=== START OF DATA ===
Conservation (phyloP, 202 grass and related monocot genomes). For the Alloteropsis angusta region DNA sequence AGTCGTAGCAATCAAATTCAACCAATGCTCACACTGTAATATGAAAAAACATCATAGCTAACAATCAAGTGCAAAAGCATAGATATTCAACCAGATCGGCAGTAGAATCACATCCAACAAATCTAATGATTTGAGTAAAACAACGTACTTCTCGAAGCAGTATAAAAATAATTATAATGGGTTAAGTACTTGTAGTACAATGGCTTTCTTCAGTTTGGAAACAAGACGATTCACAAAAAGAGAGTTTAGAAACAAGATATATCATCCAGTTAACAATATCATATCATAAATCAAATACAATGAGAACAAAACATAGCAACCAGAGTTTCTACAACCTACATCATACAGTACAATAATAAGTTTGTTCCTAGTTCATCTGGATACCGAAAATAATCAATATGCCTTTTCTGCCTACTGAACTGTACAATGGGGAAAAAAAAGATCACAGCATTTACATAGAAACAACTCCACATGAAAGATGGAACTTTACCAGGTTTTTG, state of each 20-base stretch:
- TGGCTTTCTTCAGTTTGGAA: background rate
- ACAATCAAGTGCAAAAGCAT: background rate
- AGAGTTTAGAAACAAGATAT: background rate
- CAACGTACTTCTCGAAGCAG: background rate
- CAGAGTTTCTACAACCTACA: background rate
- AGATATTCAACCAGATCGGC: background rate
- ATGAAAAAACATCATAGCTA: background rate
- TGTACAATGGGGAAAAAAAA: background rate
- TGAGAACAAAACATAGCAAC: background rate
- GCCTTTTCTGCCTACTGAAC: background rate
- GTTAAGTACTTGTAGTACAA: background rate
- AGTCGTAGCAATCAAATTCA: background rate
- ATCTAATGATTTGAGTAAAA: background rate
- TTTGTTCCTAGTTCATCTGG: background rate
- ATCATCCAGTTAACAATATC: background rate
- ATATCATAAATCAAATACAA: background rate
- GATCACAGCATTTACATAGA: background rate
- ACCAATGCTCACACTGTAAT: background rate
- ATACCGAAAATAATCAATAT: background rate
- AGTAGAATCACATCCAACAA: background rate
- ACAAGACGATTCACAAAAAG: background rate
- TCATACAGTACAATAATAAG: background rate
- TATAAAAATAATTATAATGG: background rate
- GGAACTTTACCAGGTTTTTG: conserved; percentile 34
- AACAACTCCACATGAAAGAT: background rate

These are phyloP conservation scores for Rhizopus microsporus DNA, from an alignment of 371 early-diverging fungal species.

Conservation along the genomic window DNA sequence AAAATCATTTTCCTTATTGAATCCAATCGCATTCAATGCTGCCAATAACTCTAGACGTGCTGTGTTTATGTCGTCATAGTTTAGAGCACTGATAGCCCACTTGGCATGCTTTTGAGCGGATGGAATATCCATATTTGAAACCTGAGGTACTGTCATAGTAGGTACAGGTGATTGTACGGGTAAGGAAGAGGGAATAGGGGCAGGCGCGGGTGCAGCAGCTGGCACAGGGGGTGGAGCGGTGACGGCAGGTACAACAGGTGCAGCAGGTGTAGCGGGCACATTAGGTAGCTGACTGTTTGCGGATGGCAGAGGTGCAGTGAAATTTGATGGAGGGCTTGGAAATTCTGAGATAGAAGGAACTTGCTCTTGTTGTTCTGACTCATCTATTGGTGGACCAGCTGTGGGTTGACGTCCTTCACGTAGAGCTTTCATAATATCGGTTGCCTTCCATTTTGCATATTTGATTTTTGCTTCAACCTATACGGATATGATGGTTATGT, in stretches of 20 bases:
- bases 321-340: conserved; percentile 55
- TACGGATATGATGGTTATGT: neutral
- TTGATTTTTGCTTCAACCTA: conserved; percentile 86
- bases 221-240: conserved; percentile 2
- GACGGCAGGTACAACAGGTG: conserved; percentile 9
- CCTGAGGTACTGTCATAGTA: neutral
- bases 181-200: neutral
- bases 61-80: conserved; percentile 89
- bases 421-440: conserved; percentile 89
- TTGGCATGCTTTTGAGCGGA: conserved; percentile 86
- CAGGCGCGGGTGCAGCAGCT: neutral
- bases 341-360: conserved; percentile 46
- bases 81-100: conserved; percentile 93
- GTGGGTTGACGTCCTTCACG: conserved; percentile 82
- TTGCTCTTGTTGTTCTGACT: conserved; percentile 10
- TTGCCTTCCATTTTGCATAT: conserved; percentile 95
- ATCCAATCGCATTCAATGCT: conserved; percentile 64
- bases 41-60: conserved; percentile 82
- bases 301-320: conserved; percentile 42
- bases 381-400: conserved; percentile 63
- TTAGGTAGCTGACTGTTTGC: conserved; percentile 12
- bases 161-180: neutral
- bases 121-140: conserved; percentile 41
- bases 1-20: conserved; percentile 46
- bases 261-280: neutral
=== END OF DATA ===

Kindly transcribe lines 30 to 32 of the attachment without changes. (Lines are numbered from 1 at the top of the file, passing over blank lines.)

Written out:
- TACGGATATGATGGTTATGT: neutral
- TTGATTTTTGCTTCAACCTA: conserved; percentile 86
- bases 221-240: conserved; percentile 2